8. Process of H-2B Labor Certification

There are many steps in the process of H-2B Labor Certification. The first step is that the employer must submit request for H-2B registration from the Department of labor by providing its needs of temporary workers with sufficient facts and evidences.  If the Certification Officer approves the registration, he/ she will issue a Notice of Decision and send the employer copy of the approved ETA Form 9155.If the employer is denied for registration, he/she may request administrative review or appeal or may file a new H-2B registration in some exceptional cases.

 The second step is to request and obtain a prevailing wage determination (PWD) from OFLC National Prevailing Wage Center (NPWC) before filing a job order to the State Workforce Agency (SWA) serving the area of intended employment. No wage determination permits an employer to pay a wage lower than the highest wage required by any applicable Federal, State, or local wage law.

The third step is to apply for H-2B workers and request for job order from SWA by submitting all facts about the need of workers, job and the industry. The Certification officer in its notice of acceptance directs the employer to engage in positive recruitment of USA workers. The fourth step is to engage in positive recruitment of all qualified USA workers by promoting the vacancy through the local newspaper ads or by contacting the former eligible USA employeesor by other means. The employer must prepare a report about the recruitment by listing down all the efforts and the results there of in particular the unavailability of USA workers. The fifth step is after the Certification Officer determined that the employer had met all the regulatory requirements, he/she grants a completed Labor Certification to the employer.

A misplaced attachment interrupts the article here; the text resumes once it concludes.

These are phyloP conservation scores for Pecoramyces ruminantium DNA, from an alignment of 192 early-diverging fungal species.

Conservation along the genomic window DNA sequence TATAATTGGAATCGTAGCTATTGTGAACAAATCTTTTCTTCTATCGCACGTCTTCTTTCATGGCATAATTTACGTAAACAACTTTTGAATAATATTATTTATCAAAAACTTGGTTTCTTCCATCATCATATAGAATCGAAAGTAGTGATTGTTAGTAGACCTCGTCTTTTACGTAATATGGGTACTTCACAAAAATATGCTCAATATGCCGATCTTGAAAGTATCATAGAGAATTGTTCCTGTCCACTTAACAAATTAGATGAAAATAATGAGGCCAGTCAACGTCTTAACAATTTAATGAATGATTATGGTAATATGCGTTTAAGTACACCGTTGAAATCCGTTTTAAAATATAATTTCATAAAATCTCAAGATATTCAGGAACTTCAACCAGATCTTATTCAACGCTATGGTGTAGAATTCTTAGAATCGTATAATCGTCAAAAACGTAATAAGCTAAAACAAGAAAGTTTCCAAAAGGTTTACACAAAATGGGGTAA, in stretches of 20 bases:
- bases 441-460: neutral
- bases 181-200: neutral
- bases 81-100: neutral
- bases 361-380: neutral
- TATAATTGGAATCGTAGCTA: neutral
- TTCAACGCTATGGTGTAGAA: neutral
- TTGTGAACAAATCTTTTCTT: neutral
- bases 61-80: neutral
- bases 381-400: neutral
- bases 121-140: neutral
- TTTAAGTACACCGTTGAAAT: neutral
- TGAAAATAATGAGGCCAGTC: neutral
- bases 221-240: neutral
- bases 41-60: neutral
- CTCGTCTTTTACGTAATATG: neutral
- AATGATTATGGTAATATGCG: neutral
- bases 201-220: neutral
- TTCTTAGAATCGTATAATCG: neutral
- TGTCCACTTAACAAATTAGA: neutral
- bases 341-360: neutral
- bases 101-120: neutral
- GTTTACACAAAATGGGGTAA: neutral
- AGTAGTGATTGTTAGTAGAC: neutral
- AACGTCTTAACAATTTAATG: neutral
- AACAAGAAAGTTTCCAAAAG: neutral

9. Citizenship to the Designated Country                                                             

 A foreign worker must either come from a participating country or must qualify for an exceptional cases. There are lists of H-2B designated countries based on the country's cooperation with respect to the issuance of travel documents for citizens ,and residents of that country are subject to a final order of removal from the United States; the number of final and executed or unexecuted USA orders of removal against the citizens and residents of the country ;and such other factors as may serve the USA interest .Ethiopia is one some of the eligible designated and participating countries based on the above factors. For a citizen of non-eligible/participating countries to qualify for an exceptional reasons, a person may be allowed H-2B visa where a worker with the required skills is not available from among foreign workers from participating countries; the person has been previously admitted to the USA in H-2B status; the lack of potential for abuse, fraud, or other harm to the integrity of H-2B visa program and other factors that may serve the USA interest.